Pokemon TCG has passed through 2 main speculative bubbles that could have destroyed it… but ended up making it stronger.

The first one was in 2016, with the successful worldwide launch of Pokemon Go, which made people remember that Pokemon TCG existed, having been stagnant and forgotten for many years.

This made many people return to collecting and added others to the hobby, which established a wider and stronger base of collectors ready to explode with the next bauble…

In mid 2020 and early 2021, with the help of the US Government giving away money because of COVID and influencers like Logan Paul, Pokemon TCG experienced a huge speculative bubble that led to astronomically high sell prices and a huge mania.

As with every bubble bursting, lots of people made lots of money, and many others saw great losses…

Being correcting in prices and interest since that burst, the hobby seems to have reached a new and stronger base of collectors. Interest is higher than before the last bubble, and some could argue that we are still in a mania phase, with an astonishing interest for modern products that never seems to stop being printed…

Probably the pandemic has delayed the entry of Pokemon TCG into an established collectible status, and probably we will have to see the hobby reach 33 or 35 years old until it really stabilizes itself and settles down after the 2020-21 great pump.

But, the truth is, that we are probably seeing enough evidence that this will eventually happen and that growth in the hobby will continue.

Which is some of this evidence?

Even though we could probably list plenty of points of evidence for why we might think the hobby will strengthen, I can quickly think of three:

  • Generational relief. Yes, I can see how children of my son’s age range (3-6) are totally into collecting Pokemon cards. This is essential for a hobby lasting throughout the decades… and it’s happening.
  • Pokémon is the world’s most valuable media franchise, with an all time revenue that approximates the 100 billion dollars. The 25 Highest-Grossing Media Franchises of All Time
  • The Pokémon Company shows no intention to stop growing. Video games and new Pokémon continue to be created; a new animated series is going to be launched after 25 years of Ash and Pikachu; there are rumors of a Pokémon human-type series by Netflix; Merchandising and toys are everywhere; Pokemon TCG continues releasing expansions (that sell completely) and huge events are organized worldwide…

And meanwhile all of this happens, there’s NO one on planet Earth (or almost) that doesn’t know who Pikachu is.

Pokemon is really STRONG.


Even though probably Pokémon TCG will be here for the long run and become an established collectible (who knows if a mature one someday), remember what we said about collector interests veering and the hobby mutating as it changes stages.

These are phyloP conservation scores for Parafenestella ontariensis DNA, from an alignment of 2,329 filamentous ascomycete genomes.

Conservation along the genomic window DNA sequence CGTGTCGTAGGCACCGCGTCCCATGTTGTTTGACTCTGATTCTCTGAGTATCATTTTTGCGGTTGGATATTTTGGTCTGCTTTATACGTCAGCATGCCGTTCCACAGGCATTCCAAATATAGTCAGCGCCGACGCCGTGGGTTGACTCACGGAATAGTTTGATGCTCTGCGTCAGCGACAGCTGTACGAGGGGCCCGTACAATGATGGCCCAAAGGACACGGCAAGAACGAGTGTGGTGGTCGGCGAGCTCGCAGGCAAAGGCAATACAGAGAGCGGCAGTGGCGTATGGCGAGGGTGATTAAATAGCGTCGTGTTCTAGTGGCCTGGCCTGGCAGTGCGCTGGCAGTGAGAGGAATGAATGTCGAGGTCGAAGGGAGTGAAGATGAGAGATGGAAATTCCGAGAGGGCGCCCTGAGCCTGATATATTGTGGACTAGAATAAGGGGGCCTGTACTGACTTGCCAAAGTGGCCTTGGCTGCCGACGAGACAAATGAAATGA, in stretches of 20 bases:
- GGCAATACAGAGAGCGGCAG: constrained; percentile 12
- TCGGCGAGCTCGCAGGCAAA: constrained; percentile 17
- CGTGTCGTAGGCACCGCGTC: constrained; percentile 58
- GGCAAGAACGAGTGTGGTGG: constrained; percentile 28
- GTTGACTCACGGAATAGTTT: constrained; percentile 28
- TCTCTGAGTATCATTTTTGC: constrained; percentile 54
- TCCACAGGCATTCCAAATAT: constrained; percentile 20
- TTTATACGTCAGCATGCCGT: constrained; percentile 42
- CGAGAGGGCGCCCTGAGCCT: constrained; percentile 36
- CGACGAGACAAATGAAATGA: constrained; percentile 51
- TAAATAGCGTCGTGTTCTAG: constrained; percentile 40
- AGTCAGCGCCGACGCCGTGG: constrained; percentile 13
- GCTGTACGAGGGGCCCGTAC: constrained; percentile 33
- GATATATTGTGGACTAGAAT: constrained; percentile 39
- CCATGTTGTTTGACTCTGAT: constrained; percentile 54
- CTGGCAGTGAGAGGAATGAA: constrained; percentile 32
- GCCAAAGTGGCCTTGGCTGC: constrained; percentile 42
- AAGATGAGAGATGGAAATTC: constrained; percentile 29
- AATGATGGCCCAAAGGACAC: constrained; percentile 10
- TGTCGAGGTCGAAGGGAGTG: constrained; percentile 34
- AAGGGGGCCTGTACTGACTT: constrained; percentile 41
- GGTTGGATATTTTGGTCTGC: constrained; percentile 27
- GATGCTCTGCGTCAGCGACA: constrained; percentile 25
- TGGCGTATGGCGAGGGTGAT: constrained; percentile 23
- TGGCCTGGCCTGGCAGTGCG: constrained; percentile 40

No one knows if by then, people will be looking for Rainbow rares (yes, the same ones that people are tired of now); or chasing Mid-Era rare cards or promos; or if everyone will be looking for only sealed products. Maybe plastic is rejected and raw is King… who knows.

So just be prepared to see variations in tastes and, why not, more volatility and turbulence during your journey. Place your bets and get ready!

But, above all, just continue collecting whatever you really love. :slightly_smiling_face:

Some questions for you:

How do you think collectors’ interests will change throughout these years to come?
What type of event do you think will ignite the next huge mania phase?
Any other thoughts?

Thanks for reading and have a GREAT day! :smiley:


I know the 30 years aren’t reached yet, but I just can’t see Pokemon as a speculative hobby (definitely established in my opinion). There’s genuine rarity in the hobby (as opposed to artifical rarity), it has survived multiple down phases, there’s a proven community of collectors that collect consistently and regardless of price development etc…

I also disagree with the notion that bubbles (i.e. huge price spikes followed by an equally huge fall of those prices) are still an issue for Pokemon. It’s more like prices are spiking from time to time, but only retrace by a fraction of the rise (similar to the S&P500).

If anything, I would differenciate between pre-XY Pokemon and post-XY Pokemon. The latter might be speculative because I don’t see the same fundamentals for modern Pokemon that vintage has (that means, TPC started to drastically increase card production and buyers started buying cards solely for preserving the cards in pristine condition). For modern Pokemon to become established, it would have to be able to thrive on demand alone, and I don’t know if that alone makes for a durable foundation.


Thanks for reading @ripguyfawkes .